The uphill battle of tobogganing injury cases

Hill ban 'legislates away the right to enjoy Canadian winter': Thomson Rogers' Matthew Sutton

The uphill battle of tobogganing injury cases
Matthew Sutton, partner at Thomson Rogers Lawyers

This article was created in partnership with Thomson Rogers Lawyers

As Toronto welcomed its first stretch of snowfall in 2024, the city closed 47 tobogganing hills deemed unsafe. Warning signs, a result of a 2017 risk assessment initiative, now dot these hills. Matthew Sutton, a partner at Thomson Rogers Lawyers, explains that these signs not only "insulate the city from liability but also make it difficult for individuals to argue they weren’t aware of the risks.”

Sutton emphasizes the legal hurdle faced by those assuming the risk. "Even if individuals acknowledge the risk, winning a case against the municipality demands proving a deliberate intent or reckless actions causing injury. The signs’ clear purpose, directing users to a website showing a significantly reduced number of available hills, is intended to avoid lawsuits."

Given this legal landscape, the question arises: “Should personal injury lawyers take on tobogganing injury cases on municipal hills?” Sutton suggests that depending on the facts of each individual case, some claims may be worth pursuing, but he acknowledges that it remains “an uphill battle."

Barriers to recovery in court

Winter sports, including tobogganing, are "in Canadians’ DNA," says Sutton. This may explain why the recent ban on the activity caused public outcry, including accusations that the municipality is effectively legislating children out of a childhood, that was enough of a backlash to cause the city to walk back the ban.

While it is arguably an inherently dangerous activity, Sutton notes, if the plaintiff is deemed not to have willingly assumed the risk of injury, s. 3(1) of the Occupiers Liability Act will apply requiring the municipality to act reasonably in the circumstances. However, if a plaintiff is deemed to have willingly assumed a risk of injury, s. 4(1) of the act applies and the barrier to recovery in court is greater. The law would then require the municipality to not create a danger with the deliberate intent of doing harm and to not act with reckless disregard, which is "a much harder test for a plaintiff to meet," Sutton says.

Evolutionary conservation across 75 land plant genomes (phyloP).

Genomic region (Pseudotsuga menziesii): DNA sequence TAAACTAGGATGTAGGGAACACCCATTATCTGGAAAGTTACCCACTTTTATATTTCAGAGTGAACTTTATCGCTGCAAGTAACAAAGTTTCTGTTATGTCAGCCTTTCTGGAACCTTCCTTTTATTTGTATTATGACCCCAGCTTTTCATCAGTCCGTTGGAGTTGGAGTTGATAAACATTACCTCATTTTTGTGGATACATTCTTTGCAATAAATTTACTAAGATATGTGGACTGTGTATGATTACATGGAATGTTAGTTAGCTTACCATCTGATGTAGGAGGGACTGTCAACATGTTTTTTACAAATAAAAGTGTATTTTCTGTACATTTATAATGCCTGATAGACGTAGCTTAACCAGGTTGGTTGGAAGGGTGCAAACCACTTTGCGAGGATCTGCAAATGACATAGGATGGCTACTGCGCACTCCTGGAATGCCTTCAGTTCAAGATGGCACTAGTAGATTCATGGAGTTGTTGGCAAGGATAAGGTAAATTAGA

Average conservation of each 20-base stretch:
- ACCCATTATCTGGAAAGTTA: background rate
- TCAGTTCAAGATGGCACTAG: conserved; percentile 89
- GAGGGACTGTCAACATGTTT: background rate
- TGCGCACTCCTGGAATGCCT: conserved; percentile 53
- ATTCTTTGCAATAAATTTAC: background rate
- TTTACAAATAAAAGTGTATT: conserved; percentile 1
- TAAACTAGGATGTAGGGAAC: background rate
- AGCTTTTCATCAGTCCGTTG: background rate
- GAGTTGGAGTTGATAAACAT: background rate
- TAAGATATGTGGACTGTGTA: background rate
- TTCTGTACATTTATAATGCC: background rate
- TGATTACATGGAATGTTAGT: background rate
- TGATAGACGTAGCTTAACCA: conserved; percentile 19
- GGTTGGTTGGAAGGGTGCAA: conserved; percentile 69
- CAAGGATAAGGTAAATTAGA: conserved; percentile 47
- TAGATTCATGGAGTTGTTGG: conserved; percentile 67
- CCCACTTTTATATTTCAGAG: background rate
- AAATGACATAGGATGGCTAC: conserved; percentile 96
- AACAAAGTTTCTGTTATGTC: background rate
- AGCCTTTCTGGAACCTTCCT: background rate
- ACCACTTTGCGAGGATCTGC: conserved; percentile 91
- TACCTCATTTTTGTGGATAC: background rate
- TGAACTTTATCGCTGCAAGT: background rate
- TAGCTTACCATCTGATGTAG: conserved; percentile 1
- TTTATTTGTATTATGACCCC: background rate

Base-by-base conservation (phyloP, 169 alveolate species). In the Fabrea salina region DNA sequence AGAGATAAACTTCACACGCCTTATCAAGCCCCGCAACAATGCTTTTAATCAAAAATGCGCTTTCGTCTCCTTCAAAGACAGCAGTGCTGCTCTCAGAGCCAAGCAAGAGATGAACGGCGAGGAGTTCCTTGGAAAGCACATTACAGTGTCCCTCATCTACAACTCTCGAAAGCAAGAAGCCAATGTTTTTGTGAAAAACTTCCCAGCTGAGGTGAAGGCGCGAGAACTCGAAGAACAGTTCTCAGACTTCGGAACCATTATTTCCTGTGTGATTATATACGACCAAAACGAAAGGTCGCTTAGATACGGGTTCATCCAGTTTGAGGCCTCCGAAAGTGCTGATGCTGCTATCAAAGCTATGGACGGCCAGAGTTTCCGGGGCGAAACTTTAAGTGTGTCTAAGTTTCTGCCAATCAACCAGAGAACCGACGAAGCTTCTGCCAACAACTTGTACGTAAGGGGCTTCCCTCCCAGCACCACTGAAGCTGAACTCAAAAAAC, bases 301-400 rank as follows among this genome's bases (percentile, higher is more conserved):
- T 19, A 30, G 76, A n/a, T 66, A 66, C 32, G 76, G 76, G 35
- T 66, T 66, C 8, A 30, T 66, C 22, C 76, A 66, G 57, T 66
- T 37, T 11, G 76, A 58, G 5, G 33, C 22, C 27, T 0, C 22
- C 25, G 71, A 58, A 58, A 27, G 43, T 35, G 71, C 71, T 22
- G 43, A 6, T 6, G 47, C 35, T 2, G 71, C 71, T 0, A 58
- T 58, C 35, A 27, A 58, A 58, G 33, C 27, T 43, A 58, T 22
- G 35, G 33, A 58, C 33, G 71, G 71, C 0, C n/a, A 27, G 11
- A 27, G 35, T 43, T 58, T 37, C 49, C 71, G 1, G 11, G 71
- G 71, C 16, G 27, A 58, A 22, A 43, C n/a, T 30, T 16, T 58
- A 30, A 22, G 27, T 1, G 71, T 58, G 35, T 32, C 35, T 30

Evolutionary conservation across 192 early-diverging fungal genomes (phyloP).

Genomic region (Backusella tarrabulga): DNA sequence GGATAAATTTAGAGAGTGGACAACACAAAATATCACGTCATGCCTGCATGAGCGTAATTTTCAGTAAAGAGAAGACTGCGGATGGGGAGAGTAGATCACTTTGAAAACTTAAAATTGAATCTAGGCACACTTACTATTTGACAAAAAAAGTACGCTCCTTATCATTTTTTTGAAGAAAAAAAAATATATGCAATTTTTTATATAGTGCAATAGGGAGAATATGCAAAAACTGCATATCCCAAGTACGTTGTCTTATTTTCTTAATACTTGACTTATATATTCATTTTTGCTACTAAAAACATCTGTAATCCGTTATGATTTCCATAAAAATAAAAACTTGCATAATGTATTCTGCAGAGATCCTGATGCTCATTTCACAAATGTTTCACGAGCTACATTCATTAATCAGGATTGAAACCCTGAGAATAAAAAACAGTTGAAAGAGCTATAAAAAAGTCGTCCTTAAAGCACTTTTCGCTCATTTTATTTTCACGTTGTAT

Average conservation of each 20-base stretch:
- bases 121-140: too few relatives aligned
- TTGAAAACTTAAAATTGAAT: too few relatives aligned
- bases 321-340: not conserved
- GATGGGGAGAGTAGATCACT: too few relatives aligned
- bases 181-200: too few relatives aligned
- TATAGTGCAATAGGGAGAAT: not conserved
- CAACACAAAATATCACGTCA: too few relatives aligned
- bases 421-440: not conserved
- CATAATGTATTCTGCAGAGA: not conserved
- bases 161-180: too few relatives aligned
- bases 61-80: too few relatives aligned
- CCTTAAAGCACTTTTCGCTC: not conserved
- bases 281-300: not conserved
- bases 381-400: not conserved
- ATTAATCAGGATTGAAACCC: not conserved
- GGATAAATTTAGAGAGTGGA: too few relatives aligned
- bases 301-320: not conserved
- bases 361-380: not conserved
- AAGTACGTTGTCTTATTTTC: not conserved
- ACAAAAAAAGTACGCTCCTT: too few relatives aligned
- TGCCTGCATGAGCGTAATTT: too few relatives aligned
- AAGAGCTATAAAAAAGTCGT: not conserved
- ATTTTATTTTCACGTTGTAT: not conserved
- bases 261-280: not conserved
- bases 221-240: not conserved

The caselaw

As much as the pastime is revered, injury sustained while tobogganing has been the issue of claims in Canada for a long time. One example is a 1938 decision, Scoffield v. Public School Board, involving a child who was injured while tobogganing on a North York school board's property, for which the board was ultimately found not to be liable.

Beyond Scoffield, more recent cases have also grappled with this issue. Ugentti v. Hamilton is an arbitration decision upheld by the court where s. 3(1) of the Occupiers Liability Act applied because it was found that the plaintiff did not willingly assume the risk of the hidden snow-covered ditch that caused the injury. In that case the court found that it was reasonable to conclude that “the municipality has a corresponding obligation to warn of such danger," Sutton says.

In another case, De Cou v. Leamington, the plaintiff was involved in a sledding accident that resulted in multiple injuries. In this case the plaintiff merely fell off of her sled for no reason other than the nature of the activity. The plaintiff alleged that the defendant municipality failed in its duty of care, bringing an action for determination of the municipality's liability. The action was wholly dismissed. The court found that the plaintiff willingly assumed the risk inherent in tobogganing and therefore the tougher standard under s. 4(1) of the Occupier's Liability Act applied. Thus, the plaintiff was required to prove that that municipality created a danger with the deliberate intent of doing harm.

"This decision is an example where even without signs or any real maintenance of a hill the municipality is found 0% liable for injuries and the plaintiff is found to have willingly assumed all risks and is 100% liable," Sutton says. There was no reason for the plaintiff's injury other than falling off the toboggan, and therefore even without banning tobogganing a claim against a municipality can fail.

'Reasonably foreseeable risk' key to degree of municipal liability

Toronto's strategy has made pursuing claims within its jurisdiction very difficult, and because other municipalities have yet to follow suit, Toronto has set the standard. As caselaw attests, merely falling off a toboggan and getting hurt is likely not enough to find any municipality liable — there must be a separate issue with the location that creates a reasonably foreseeable risk of danger/injury for liability to be imposed.

"When considering taking one of these cases, assessment must include whether the injury was caused by something unexpected and not merely by falling off a sled, as this is expected," Sutton says. "As it stands, all things being equal, the chances of success in court are higher outside the city than inside the city."

Regardless of what happens going forward, in Sutton's opinion Toronto's prohibition goes too far.

"Post the signs, and in those signs identify the areas of risk, but fully prohibiting the use of most city hills legislates away the right for families in Toronto to enjoy a Canadian winter."

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